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Re: OT: The mythical man month - have we learned nothing?

by talexb (Canon)
on Feb 20, 2006 at 19:07 UTC ( #531495=note: print w/ replies, xml ) Need Help??


in reply to OT: The mythical man month - have we learned nothing?

This is always a difficult part of software development to pin down, and it's certainly not anything they taught in school when I was there. You might as well ask a team of a dozen writers to write a novel. Yeah -- think of the odd looks you'd get -- but it's true, a piece of software is a lot like a novel, with characters, plots, background, themes, and so forth.

As you've pointed out, managers seem to think software projects are just like plowing a field -- more people means the job gets done faster. But writing software is not like that at all -- it's creative work, and certain architecture rules need to be followed.

Rather than an inverse curve, the people/throughput curve is probably U-shaped, with a sweet spot at 6-12 developers. Any more than that, and a project should be split into sub-projects. Formal meetings should be held only when absolutely necessary, and ideally they'd be stand up affairs. No speeches. Discuss, deliberate, decide, then move on. To quote Boone Pickens, ".. Don't fall victim to what I call the ready-aim-aim-aim-aim syndrome. You must be willing to fire."

I believe the key to success in a software development project is communication -- with good communication, the project moves forward on the right track, with development and testing working in paralell. Without it, there are endless meetings, long memos, stagnant development, and eventually, angry customers. The best developers in the world cannot overcome poor communications.

Alex / talexb / Toronto

"Groklaw is the open-source mentality applied to legal research" ~ Linus Torvalds


Comment on Re: OT: The mythical man month - have we learned nothing?
Re^2: OT: The mythical man month - have we learned nothing?
by Aristotle (Chancellor) on Feb 21, 2006 at 03:46 UTC

    You might as well ask a team of a dozen writers to write a novel.

    Thatís one to file away; excellent metaphor.

    Makeshifts last the longest.

Re^2: OT: The mythical man month - have we learned nothing?
by rhesa (Vicar) on Feb 21, 2006 at 04:12 UTC
    You might as well ask a team of a dozen writers to write a novel. Yeah -- think of the odd looks you'd get -- but it's true, a piece of software is a lot like a novel, with characters, plots, background, themes, and so forth.
    The problem with this analogy is that, for example, many sitcoms (Friends comes to mind) do have teams of writers. They do churn out more episodes faster. I feel that many software projects are much more like sitcoms than Paul Auster novels, not least in terms of artisticity1.

    1My english is obviously not at its best today. I'll let another writer on our team fix that though.

      But do they write each episode with 10 people working on every script, or do they write 5 scripts in parallel with 2 people working on each of them?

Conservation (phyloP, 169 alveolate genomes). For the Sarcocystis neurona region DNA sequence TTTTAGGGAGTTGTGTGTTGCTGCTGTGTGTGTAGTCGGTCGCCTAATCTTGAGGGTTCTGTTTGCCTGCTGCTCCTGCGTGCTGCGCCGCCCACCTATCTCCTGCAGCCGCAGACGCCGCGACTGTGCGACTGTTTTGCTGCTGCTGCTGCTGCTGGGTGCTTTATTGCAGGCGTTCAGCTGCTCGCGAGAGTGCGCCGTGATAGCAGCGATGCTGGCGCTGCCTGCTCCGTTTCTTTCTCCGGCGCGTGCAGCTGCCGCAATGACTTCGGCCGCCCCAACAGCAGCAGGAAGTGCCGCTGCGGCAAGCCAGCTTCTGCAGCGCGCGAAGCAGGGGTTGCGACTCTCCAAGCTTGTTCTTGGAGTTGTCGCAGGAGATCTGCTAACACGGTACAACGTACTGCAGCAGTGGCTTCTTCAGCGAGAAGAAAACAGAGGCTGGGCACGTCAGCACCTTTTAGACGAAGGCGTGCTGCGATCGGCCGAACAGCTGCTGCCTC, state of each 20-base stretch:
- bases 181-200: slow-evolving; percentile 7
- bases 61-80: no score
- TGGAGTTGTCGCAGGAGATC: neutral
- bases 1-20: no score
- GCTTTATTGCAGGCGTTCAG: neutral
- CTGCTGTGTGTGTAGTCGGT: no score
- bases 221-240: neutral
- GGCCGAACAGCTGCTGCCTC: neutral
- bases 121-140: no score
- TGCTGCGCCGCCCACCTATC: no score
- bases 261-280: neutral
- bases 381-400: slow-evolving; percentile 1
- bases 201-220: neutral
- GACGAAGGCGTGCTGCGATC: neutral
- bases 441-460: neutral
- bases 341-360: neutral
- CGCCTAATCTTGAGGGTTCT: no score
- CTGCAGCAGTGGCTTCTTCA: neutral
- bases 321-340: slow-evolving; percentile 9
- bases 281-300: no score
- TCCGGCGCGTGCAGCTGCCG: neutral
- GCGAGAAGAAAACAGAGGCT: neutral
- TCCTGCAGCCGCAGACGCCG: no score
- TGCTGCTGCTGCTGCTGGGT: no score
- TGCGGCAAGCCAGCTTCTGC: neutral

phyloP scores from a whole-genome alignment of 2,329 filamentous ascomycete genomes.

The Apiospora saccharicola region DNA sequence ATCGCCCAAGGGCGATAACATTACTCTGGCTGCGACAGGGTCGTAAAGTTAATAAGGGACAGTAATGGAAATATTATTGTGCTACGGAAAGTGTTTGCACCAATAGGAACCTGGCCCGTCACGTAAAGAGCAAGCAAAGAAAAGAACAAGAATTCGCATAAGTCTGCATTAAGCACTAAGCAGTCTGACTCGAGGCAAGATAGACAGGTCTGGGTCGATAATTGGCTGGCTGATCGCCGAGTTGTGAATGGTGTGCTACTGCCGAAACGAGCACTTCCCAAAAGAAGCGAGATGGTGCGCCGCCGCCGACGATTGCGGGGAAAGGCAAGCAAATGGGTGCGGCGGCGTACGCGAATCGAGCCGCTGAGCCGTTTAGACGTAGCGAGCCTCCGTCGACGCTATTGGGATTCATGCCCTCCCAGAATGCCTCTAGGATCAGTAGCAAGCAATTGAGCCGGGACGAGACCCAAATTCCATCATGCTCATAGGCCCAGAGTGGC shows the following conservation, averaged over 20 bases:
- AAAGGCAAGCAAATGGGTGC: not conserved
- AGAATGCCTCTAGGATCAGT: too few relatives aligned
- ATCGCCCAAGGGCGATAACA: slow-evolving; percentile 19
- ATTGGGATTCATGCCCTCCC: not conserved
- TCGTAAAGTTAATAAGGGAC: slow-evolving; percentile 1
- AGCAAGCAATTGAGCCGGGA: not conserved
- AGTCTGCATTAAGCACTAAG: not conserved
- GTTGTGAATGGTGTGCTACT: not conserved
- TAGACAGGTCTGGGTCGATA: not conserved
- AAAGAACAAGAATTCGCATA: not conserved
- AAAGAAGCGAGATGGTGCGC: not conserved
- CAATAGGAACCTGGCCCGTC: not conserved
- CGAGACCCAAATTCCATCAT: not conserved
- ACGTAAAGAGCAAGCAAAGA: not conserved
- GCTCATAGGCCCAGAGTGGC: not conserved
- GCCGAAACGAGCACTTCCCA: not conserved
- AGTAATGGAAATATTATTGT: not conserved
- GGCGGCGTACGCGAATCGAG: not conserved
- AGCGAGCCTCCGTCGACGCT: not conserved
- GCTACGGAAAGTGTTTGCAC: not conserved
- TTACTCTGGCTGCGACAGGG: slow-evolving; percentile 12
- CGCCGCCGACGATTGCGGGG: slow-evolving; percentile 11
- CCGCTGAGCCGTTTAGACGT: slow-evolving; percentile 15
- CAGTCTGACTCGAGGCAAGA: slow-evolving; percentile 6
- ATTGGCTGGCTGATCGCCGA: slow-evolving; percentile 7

Nine pregnant women do make 9 babies in 9 months, after all. They just canít make any one of the babies in any less than 9 months.

      Makeshifts last the longest.

        The problem with this analogy is that, for example, many sitcoms (Friends comes to mind) do have teams of writers.

      True -- but a sitcom is about 22 pages, and consists mostly of dialogue with a few stage directions. Now imagine if you were transcribing that into purely written word; you'd have to describe each nuanced expression, passing glance, each character's thoughts, a description of the apartments, the time of day, time of year, the weather, possibly current events.

      I've acted in a few stage plays. What's in the script is maybe 20% of what finally apears on stage. Learning the words isn't enough -- you have to know the story and be able to communicate that to the audience. I was on stage once with another character -- she lost her place, but there was no panic on my part -- I just continued with the story, asking her a question that led her right back in where we left off (I would have stopped to mop my brow if I could have done it in character).

      It's like the difference between a Big Ball of Mud and a Big Ball of Mud that's been commented. It's still large, round, and awfully messy, but at least with comments you can peer into the thoughts of the characters that created this world, and from there understand the 'intent'. Without it, you're into the misty world of software forensic pathology.

      And that's like the difference between TV (a warm medium) and a book (a cold medium). With TV, you just sit there like a blob; a book forces you to engage, to think, to wonder. And that's why I believe Management don't get it -- they think software developers are writing for TV, when in fact they're trying to write a really good book.

      Alex / talexb / Toronto

      "Groklaw is the open-source mentality applied to legal research" ~ Linus Torvalds

      Update: Fixed typo. Thanks Roy Johnson.

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